Jun 1, 2016 ... this work. (MacArthur and .... ulations (AB1−4: Ananassae Baseline) were derived from a .... erations in the laboratory on a three week discrete generation cycle. .... hours later, 25 newly-hatched larvae were transferred from.

  8. Competitive Intelligence.

    Science.gov (United States)

    Bergeron, Pierrette; Hiller, Christine A.

    2002-01-01

    Reviews the evolution of competitive intelligence since 1994, including terminology and definitions and analytical techniques. Addresses the issue of ethics; explores how information technology supports the competitive intelligence process; and discusses education and training opportunities for competitive intelligence, including core competencies…

  9. EDITORIAL: Physics competitions Physics competitions

    Science.gov (United States)

    Jordens, H.; Mathelitsch, L.

    2011-07-01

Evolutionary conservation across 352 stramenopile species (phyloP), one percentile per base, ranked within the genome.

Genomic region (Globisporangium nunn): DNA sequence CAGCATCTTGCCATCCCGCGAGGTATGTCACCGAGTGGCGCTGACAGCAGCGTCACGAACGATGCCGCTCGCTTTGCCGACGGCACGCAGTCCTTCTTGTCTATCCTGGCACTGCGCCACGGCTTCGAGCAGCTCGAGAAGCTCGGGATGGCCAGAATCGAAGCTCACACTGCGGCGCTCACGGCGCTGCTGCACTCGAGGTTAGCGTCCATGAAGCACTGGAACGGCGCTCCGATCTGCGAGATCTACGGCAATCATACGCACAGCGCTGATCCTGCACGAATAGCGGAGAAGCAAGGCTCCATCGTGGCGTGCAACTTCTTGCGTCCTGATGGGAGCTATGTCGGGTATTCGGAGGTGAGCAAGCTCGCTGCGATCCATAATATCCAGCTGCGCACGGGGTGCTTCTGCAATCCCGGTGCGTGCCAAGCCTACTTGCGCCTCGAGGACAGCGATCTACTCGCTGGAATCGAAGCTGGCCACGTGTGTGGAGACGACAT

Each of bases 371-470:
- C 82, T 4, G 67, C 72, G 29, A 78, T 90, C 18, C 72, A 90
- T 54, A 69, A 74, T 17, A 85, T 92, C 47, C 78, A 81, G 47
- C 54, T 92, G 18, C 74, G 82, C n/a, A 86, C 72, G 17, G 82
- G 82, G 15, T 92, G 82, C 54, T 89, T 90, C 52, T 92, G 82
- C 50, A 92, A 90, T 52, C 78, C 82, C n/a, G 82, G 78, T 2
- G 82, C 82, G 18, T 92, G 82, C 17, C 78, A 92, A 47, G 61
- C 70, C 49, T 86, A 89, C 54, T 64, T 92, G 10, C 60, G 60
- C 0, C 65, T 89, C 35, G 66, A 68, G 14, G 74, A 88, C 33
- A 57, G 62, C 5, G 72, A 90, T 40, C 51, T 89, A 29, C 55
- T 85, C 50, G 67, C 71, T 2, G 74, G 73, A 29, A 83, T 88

International tests on competences, such as TIMSS or PISA, and knowledge of young students have revealed low average scores in many countries, often unexpectedly. One effective measure to increase the average standard of a population is to bring the last third of the group to a higher level. Therefore, many nations put some effort into this activity. This brings the danger that not enough attention is paid to students at the other end, those who are talented. Indeed, it is a very difficult task for a teacher to support the less able and at the same time challenge the gifted students, to lead them to the limits of their abilities and provide for a smooth transition to university study. Physics competitions have been proven to fulfil these last demands to a large degree, and therefore are an important additional and, to some extent, complementary tool for the promotion of talented students. This third special section on physics competitions in European Journal of Physics contains three papers, each dealing with a different form of science contest. The first continues the series of presentations of tasks performed at the International Young Physicists' Tournament, which was held in Vienna in 2011. First place went to the team from Singapore, and they have put their investigation on vertical oscillations of coupled magnets into written form (not required by the tournament, where an oral presentation and a defence and discussion are the central aspects). Their paper shows how rich in physics this problem is, and what level of solutions high-school students can already achieve. Sadly, those responsible for the organization of last year's International Physics Olympiad did not provide us with a report on this competition. This is unfortunate, since the Olympiad in Zagreb was very successful and, in particular, the experimental tasks were creative and demanding. Very similar to the aims and the execution of the Physics Olympiad is the International Olympiad on Astronomy